We were at a point where the land met the sea, two paths lay in front of us, one to Mannar island and the other to Jaffna via Pooneryn and Sangupiddy Bridge. Well, guess which path we took? The Mannar-Jaffna road better known as the A32!
Words Udeshi Amarasinghe Photographs Mahesh Bandara
The road ran ahead of us far into the distance, according to the sign post there was 102.5 km from this point to Jaffna. It was difficult to fathom what to expect but we were on an adventure. The road ran along the coastline and the landscape continued to change as the vehicle at times, sped, bumped and rocked according to the ever-changing nature of the surface of the road. At times our speed was such that walking may have been better or let’s say faster, but the experience itself was memorable.
The motley character of the semi arid region was quite apparent, the rugged coastal landscape soon became peppered with greenery and life. Occasionally we would meet fellow travellers; buses carrying passengers, lorries with goods, a three-wheeler taking a family on an excursion or a lone bicycle making its way home. The rains had come to this area and as such the waterways and natural ponds were full to their brim. The dryness and the heat that we associate with this area had disappeared to be replaced by lush green vegetation and comfortable warmth.
We soon reached a small town where people were gathering at the ‘bus stop’. Makeshift tin shops sold goods to the villagers and weary travellers. Two monuments, one of a saint and another symbolising the freedom of the people stood side by side reminding those plying the A32 the importance of unity.
The vast open green plains were breathtaking and signified the blossoming of life after the rains. Cattle grazed the pastures and a group of women in perfect synchrony balanced pots of water on their heads while they chattered on their way home. The dust from the red earth stood in contrast against the green while shades of the autumn leaves created a picturesque setting against the waterways. A quick tea at a makeshift shop in a small village gave us much needed energy. People were rebuilding their homes and the road was filled with lively chatter, which was momentarily disturbed by passing buses.
The bridge, a mammoth structure of cement and steel, which resembled a miniature hill. A little bit more…a bit more and we were over the bridge and on the other side of the Jaffna Lagoon.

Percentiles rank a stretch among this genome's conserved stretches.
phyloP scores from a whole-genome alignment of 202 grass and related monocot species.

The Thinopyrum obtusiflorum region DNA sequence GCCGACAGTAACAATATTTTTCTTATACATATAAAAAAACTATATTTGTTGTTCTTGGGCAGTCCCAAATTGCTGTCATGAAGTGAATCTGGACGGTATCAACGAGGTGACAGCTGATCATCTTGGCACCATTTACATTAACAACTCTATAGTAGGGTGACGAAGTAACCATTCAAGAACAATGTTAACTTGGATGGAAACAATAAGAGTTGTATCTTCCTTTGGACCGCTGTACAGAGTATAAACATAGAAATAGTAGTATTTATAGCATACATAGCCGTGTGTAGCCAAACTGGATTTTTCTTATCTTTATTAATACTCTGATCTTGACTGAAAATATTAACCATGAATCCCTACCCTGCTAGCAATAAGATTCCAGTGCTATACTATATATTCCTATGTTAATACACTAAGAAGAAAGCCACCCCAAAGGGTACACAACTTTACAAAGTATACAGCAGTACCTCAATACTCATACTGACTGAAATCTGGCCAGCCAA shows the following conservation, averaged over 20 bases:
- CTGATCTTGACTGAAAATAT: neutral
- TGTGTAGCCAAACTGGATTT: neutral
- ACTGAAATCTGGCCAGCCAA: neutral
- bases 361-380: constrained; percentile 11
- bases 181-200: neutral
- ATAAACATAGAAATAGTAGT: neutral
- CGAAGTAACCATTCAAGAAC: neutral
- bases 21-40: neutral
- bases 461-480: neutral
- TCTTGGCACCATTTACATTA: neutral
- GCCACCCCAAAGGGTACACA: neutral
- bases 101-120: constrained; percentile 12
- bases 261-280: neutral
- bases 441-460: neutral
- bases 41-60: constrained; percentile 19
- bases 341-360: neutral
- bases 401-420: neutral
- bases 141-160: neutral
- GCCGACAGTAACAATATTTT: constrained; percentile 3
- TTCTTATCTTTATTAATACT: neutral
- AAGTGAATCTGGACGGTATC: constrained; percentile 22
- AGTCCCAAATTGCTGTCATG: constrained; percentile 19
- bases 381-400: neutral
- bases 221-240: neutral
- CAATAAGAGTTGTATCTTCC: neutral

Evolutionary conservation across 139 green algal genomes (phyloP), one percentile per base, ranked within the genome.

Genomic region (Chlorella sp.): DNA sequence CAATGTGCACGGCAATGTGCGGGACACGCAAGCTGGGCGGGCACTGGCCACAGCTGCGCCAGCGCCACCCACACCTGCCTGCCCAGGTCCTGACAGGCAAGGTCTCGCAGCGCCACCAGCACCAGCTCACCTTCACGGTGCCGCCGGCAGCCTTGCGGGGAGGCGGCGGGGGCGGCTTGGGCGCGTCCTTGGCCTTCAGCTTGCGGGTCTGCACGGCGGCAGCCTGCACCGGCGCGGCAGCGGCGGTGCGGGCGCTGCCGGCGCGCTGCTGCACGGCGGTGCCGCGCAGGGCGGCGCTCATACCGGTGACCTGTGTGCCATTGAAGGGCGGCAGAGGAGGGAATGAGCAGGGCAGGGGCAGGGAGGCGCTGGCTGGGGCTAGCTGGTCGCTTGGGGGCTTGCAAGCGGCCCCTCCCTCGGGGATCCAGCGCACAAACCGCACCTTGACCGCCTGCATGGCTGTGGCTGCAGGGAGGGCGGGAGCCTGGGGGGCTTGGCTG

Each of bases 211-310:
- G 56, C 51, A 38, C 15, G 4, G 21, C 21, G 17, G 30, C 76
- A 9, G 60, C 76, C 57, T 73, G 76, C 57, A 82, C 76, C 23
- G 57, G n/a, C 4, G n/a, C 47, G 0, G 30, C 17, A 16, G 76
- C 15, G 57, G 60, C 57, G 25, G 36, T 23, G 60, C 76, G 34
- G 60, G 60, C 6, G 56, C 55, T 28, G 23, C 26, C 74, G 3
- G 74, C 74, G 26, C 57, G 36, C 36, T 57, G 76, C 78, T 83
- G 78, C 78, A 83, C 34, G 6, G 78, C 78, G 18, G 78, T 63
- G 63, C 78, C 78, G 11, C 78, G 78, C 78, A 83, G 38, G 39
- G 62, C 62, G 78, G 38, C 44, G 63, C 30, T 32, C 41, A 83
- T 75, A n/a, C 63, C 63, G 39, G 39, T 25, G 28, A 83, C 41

As evening fell, the sides of the road gradually became luminescent with the occasional silhouette of palmyrah trees. A dog on the road would signify that a village was close by giving us the assurance that we were not in complete isolation. Sooner than later, we reached Pooneryn, a busy hub as it is the central location where one could either proceed to Kilinochchi via Paranthan or travel to Jaffna via the Sangupiddy bridge, which forms the connection over the Jaffna lagoon. We chose the route via Sangupiddy.
The sea was a shimmering blue and the water was at a soothing temperature. We were told that the water was shallow but we did not venture out as we were preoccupied by the pristine beauty. As we drove along the narrow road towards the jetty, the Sangupiddy bridge loomed ahead of us. Previously, travellers had to cross the Jaffna lagoon by ferry as the A9 was the only land route to Jaffna. But, now there is an alternative land route via Sangupiddy. This is the shortest land route to Jaffna from Colombo.
Previously, travellers had to cross the Jaffna lagoon by ferry as the A9 was the only land route to Jaffna. But, now there is an alternative land route via Sangupiddy.
Fishermen’s boats created an impression of a painting. Fishing nets strewn on the side of the road signified that this was not merely a means of travel but also a support for livelihood. From the number of vehicles plying the road it was apparent that the A32 connection to Jaffna was also a means of connecting those from the rest of the country to the North. We took a bend and we were heading on to the bridge, a mammoth structure of cement and steel, which resembled a miniature hill. A little bit more…a bit more and we were over the bridge and on the other side of the Jaffna Lagoon. I could not help but wonder… ‘one small step for man; one giant leap for mankind.’